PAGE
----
The same scenario can occur on a consumer level. Say you've used $10,000 borrowed with a home-equity loan at 5 percent to purchase $10,000 in stock. That stock appreciates 10 percent, or $1,000, in a year. You paid $500 in borrowing costs and made $500 in profit that year. But if the stock lost 10 percent, you actually lost $1,500 instead of $1,000 had you paid in cash.
That's why only those with a track record should attempt leveraging debt to buy investments.
"If you understand your industry and you're trading something of value, you should be able to use debt to trade more," Sury said.
There's evidence that trades on margin are increasing as the stock market continues its bullish ascent, demonstrating investor confidence now that prices are on the up and up. About $551 million in margin debt was reported to the New York Stock Exchange in August, compared to about $471 million last year. In 2010 about $236 million in margin debt was reported to the NYSE.
Whether an individual should borrow from one asset to invest in another seems to depend on their individual financial situation, age and goals, says Lyn Alden, founder of Lyn Alden Investment Strategy. Because there aren't many bargain stocks out there, she recommends taking advantage of low rates on student loan and consumer debt to pay down slowly while investing with cash savings.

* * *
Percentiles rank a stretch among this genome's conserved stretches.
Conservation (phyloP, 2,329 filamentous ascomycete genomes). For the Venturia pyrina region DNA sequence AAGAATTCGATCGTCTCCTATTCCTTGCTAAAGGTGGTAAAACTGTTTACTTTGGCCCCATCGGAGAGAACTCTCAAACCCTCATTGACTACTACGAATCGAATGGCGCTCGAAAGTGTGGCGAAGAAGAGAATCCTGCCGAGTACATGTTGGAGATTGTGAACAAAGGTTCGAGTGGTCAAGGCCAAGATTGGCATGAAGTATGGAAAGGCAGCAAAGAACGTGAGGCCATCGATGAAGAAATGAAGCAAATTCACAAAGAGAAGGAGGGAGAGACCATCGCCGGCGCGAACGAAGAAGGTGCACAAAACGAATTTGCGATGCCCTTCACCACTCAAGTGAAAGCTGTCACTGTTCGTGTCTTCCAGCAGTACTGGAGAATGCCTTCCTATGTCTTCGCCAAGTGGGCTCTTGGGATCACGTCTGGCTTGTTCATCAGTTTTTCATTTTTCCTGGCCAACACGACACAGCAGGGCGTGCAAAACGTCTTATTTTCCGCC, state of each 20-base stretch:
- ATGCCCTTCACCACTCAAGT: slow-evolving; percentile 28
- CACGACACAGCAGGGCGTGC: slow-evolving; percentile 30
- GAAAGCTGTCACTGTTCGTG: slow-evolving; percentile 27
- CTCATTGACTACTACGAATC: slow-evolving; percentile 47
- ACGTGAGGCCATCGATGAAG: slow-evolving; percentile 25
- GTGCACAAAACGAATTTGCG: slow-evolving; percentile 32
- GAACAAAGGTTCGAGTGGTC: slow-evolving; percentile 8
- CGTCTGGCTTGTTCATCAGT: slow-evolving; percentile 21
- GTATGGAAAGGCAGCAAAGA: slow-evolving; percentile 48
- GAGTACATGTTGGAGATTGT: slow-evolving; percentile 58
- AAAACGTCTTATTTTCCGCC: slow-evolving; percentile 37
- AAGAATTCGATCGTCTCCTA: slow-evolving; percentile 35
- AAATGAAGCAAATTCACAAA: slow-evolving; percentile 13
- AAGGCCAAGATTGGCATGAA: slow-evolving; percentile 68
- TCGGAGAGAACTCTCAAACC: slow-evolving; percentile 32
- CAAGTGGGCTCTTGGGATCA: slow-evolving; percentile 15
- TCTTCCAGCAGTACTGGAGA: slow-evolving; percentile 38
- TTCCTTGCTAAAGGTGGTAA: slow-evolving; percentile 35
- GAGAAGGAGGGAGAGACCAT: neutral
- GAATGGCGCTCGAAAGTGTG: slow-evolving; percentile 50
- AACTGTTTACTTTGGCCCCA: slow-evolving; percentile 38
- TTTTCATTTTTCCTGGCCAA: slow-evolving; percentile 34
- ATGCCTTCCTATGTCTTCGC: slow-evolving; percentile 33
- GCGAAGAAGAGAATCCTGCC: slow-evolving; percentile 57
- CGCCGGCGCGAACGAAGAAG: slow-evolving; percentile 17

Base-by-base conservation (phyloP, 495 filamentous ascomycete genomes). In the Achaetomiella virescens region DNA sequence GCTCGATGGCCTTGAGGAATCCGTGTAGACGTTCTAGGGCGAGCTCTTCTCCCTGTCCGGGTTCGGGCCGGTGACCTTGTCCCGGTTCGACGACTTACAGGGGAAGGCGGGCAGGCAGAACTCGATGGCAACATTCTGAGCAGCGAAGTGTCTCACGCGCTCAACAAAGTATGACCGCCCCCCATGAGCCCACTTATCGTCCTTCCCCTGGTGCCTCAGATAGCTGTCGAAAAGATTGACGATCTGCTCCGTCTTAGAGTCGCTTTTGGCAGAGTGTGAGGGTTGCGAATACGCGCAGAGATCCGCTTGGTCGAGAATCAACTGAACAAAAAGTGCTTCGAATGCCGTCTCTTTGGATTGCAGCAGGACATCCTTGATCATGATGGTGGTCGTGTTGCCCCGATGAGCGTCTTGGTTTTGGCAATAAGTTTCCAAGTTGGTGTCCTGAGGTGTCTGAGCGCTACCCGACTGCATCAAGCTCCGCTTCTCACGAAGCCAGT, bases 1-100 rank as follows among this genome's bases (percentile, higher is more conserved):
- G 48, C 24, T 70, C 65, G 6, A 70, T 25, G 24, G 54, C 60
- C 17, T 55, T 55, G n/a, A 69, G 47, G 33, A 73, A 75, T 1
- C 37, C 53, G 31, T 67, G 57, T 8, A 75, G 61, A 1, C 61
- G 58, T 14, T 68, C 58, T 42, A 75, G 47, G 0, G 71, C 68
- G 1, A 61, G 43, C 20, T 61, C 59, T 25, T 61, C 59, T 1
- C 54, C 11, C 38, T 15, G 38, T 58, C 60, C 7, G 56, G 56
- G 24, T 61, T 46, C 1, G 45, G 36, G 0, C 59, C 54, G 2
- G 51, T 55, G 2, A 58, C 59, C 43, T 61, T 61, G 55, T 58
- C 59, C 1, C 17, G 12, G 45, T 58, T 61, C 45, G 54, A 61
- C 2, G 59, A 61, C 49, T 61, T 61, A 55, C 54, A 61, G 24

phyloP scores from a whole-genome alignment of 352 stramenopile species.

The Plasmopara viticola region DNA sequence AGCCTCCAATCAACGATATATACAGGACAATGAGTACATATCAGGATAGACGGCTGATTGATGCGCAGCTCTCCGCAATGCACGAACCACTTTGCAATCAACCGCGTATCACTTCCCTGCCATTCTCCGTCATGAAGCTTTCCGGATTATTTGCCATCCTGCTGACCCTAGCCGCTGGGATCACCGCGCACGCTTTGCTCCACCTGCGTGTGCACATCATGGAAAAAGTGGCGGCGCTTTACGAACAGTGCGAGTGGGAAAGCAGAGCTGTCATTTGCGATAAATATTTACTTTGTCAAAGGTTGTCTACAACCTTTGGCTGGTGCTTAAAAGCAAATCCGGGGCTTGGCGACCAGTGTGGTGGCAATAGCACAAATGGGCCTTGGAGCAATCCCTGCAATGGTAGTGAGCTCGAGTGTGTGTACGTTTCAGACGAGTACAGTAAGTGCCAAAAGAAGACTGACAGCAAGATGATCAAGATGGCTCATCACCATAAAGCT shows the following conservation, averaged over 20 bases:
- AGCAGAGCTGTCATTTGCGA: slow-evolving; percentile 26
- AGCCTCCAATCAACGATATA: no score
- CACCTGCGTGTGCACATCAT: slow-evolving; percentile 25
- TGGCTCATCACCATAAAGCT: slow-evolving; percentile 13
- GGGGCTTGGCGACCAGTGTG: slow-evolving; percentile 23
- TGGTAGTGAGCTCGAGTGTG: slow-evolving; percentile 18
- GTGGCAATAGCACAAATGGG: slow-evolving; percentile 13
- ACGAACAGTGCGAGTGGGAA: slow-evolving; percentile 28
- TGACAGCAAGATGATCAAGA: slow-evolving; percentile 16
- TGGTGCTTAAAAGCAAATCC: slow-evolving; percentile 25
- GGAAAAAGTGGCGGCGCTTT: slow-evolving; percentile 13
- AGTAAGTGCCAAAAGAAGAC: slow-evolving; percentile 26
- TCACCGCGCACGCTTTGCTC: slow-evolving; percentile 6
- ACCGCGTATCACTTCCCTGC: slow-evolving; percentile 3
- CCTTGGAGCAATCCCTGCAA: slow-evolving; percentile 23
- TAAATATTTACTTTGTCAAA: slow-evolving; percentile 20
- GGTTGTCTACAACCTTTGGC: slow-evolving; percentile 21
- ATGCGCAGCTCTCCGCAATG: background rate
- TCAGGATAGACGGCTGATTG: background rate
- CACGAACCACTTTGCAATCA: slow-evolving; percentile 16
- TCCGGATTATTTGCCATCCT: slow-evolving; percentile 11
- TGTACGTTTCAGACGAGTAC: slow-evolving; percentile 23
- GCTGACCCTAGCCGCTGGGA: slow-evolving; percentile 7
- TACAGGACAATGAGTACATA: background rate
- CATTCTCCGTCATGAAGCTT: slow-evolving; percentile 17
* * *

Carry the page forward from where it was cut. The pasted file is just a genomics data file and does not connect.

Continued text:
"These types of 'good debt' give far lower interest rates for people with good credit than the typical margin rates offered by brokers," she said.
Robert R. Johnson, president and CEO of The American College of Financial Services, which trains financial advisors, said that "using leverage to invest either in the stock market or other marketable securities is a speculative play."
“The key to building wealth is to consistently invest money, not to try and time the markets.
"The key to building wealth is to consistently invest money, not to try and time the markets," he added.
And if you're close to retirement, it's best to avoid borrowing altogether.
"Occasionally, I see clients borrowing 401(k) dollars or from their home equity to get a rental property going or a small business," said Allie Petrova, founder and managing partner of Petrova Law PLLC, a tax- and business-law firm in Greensboro, North Carolina. "My recommended age cut-off would be 50.
"Creating debt instead of equity after 50, when you are closer to retirement, is a tough sell."
No matter your investment choices, they should be for the long term, said Johnson of The American College of Financial Services. "If you have a 30-year horizon, the stock market isn't really that risky," he said. "It's only risky if you feel the need to sell during that period" — and borrowing can force your hand to do that.
"It's been about 10 years since the crisis," Johnson added. "Some people forget how that felt."
— By Kayleigh Kulp, special to CNBC.com